Trait Composition and Associated Types


Hello everybody!

I have a question about the use of associated types in traits and then the specification of those associated types in the declaration of a new trait which composes others. Generally, you could suppose that I have three traits: T1, T2, and T3. T1 and T2 each have an associated type T. T3 is defined as the composition of T1 and T2 with some extra methods, and also an associated type T, which must be the same as it is for both T1 and T2.

I’ve found that I can write code like the following:

trait Thing1 {
    type Token;
    fn do_one(&self) -> <Self as Thing1>::Token;

trait Thing2 {
    type Token;
    fn do_two(&self, &<Self as Thing2>::Token);

trait Thing3: Thing1<Token=<Self as Thing3>::Token> + Thing2<Token=<Self as Thing3>::Token> {
    type Token;
    fn do_three(&self, &<Self as Thing3>::Token);

This appears to have the effect I’m looking for. Implementations of Thing3 with some Token type must also implement Thing1 and Thing2 using the same Token type as for Thing3.

If instead of writing <Self as Thing3>::Token, I declared Thing3 as

trait Thing3: Thing1<Token=Self::Token> + Thing2<Token=<Self as Thing3>::Token>

then I get the following error.

error[E0391]: unsupported cyclic reference between types/traits detected
  --> <anon>:13:28
13 | trait Thing3: Thing1<Token=Self::Token> + Thing2<Token=<Self as Thing3>::Token> {
   |                            ^^^^^^^^^^^ cyclic reference
   = note: the cycle begins when computing the supertraits of `Thing3`...
   = note: ...which then again requires computing the supertraits of `Thing3`, completing the cycle.

If instead of writing <Self as Thing3> I just wrote Thing3 like so

trait Thing3: Thing1<Token=Thing3::Token> + Thing2<Token=<Self as Thing3>::Token>

then I get the following error

error[E0223]: ambiguous associated type
  --> <anon>:13:28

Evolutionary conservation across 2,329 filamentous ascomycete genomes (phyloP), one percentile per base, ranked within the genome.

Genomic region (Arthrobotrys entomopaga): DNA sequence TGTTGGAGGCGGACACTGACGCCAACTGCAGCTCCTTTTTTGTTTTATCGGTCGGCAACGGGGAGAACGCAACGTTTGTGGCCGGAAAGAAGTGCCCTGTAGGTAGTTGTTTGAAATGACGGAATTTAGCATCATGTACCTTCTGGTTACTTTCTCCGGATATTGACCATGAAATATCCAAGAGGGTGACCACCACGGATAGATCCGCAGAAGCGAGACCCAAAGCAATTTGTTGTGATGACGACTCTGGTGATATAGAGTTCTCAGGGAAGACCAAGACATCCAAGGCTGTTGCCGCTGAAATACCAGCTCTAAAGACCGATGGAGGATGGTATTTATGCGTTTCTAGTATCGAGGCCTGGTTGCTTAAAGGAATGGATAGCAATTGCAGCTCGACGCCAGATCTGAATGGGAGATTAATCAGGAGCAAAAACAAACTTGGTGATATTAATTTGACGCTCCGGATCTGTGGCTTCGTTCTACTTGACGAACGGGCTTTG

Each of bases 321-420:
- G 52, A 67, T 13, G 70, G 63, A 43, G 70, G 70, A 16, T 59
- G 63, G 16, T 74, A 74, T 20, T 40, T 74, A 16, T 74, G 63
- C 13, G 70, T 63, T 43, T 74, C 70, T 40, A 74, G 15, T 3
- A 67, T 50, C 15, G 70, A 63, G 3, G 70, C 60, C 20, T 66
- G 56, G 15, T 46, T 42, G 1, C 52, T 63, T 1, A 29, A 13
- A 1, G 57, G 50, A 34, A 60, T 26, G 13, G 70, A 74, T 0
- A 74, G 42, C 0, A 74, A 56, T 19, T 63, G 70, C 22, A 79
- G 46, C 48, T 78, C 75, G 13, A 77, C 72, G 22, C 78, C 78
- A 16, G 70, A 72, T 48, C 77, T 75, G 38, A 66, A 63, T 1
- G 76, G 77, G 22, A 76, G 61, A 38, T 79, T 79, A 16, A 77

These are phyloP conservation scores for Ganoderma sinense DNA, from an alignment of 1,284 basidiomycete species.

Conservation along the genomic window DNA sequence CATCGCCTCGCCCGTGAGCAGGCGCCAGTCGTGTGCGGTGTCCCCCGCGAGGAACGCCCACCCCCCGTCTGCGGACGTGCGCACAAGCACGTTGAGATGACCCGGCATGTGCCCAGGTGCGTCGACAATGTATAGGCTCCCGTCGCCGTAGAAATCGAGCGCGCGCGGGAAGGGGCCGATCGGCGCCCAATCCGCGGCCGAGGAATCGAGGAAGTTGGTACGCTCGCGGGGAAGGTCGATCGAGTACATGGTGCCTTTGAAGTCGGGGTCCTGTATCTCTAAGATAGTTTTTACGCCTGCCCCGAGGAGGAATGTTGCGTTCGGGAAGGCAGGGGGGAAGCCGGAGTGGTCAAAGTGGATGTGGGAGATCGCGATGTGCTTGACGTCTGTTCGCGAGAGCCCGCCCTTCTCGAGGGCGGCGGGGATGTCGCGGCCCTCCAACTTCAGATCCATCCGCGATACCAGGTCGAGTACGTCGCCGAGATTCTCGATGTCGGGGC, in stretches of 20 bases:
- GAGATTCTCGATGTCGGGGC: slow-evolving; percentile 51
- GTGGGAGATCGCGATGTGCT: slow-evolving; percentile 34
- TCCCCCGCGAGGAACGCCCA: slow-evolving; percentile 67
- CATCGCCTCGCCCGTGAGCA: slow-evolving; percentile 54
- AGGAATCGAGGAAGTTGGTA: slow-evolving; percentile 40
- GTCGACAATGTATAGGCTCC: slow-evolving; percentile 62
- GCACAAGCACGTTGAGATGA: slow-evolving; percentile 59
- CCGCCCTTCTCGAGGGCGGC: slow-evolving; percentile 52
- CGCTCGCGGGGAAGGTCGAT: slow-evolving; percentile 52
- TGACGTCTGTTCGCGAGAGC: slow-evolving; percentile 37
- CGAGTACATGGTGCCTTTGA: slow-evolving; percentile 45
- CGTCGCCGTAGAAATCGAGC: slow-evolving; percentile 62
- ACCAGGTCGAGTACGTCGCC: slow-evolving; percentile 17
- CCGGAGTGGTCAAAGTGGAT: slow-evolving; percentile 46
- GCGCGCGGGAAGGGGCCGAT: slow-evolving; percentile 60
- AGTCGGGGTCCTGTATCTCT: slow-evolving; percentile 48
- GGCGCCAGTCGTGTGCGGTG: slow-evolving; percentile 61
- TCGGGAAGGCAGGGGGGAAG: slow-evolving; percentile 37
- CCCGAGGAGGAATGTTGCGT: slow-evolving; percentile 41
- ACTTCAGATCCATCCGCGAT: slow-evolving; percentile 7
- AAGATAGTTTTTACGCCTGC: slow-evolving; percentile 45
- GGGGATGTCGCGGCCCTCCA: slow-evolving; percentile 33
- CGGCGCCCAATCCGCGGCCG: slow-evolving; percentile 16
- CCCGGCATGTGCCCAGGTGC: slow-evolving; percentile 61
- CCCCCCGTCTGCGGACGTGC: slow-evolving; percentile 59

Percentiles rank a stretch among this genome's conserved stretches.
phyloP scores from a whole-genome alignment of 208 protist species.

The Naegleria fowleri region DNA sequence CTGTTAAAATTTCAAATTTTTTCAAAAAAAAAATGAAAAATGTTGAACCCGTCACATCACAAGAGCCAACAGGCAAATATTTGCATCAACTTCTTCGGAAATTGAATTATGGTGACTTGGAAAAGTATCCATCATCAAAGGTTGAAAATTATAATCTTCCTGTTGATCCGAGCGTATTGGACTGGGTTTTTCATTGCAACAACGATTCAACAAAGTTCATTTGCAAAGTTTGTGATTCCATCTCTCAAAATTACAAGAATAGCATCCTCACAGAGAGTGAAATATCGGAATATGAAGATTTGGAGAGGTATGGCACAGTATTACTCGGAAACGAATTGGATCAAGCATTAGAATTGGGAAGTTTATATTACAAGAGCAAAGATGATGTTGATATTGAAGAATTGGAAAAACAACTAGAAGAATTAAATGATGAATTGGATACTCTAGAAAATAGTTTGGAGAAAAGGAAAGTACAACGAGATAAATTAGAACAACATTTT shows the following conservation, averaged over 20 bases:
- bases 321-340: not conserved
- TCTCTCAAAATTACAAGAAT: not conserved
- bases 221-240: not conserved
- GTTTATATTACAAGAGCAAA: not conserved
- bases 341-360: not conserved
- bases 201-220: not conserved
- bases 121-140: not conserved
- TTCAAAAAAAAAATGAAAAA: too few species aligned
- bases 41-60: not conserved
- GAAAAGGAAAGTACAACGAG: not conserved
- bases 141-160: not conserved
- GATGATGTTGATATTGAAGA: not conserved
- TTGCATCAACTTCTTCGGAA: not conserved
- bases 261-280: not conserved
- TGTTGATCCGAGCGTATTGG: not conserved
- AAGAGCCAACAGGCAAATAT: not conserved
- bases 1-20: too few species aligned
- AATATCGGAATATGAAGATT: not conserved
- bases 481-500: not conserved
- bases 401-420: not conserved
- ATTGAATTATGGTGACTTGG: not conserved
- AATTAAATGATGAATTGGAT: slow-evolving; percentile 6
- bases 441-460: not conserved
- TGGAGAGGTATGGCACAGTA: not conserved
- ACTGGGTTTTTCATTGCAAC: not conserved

13 | trait Thing3: Thing1<Token=Thing3::Token> + Thing2<Token=<Self as Thing3>::Token> {
   |                            ^^^^^^^^^^^^^ ambiguous associated type
   = note: specify the type using the syntax `<Type as Thing3>::Token`

Both of these errors make sense to me, and I understand how ambiguity/a cycle could occur.

This leads me to think that my approach seems unnecessarily convoluted and I must be straying from idiomatic Rust to be forced to write, what I think is, such unwieldy code. Is there an alternative means I could take to defining my traits such that I achieve the following goals without such a mess?

  1. I want to keep the three traits- each one has value on its own.
  2. I want the former two traits to have a relatively large degree of freedom to specify which associated type to use, independent of the other.
  3. I need the third type to require the former two have the same associated type.

I assume there are also some compromises I could make on these points and would really like to get people’s opinions. This question has less to do with making the code run as it does finding an idiomatic solution.


I don’t think there’s anything really wrong with your original version, but you could simplify it a bit by removing the associated type from Thing3:

trait Thing3: Thing1 + Thing2<Token=<Self as Thing1>::Token> {
    fn do_three(&self, &<Self as Thing1>::Token);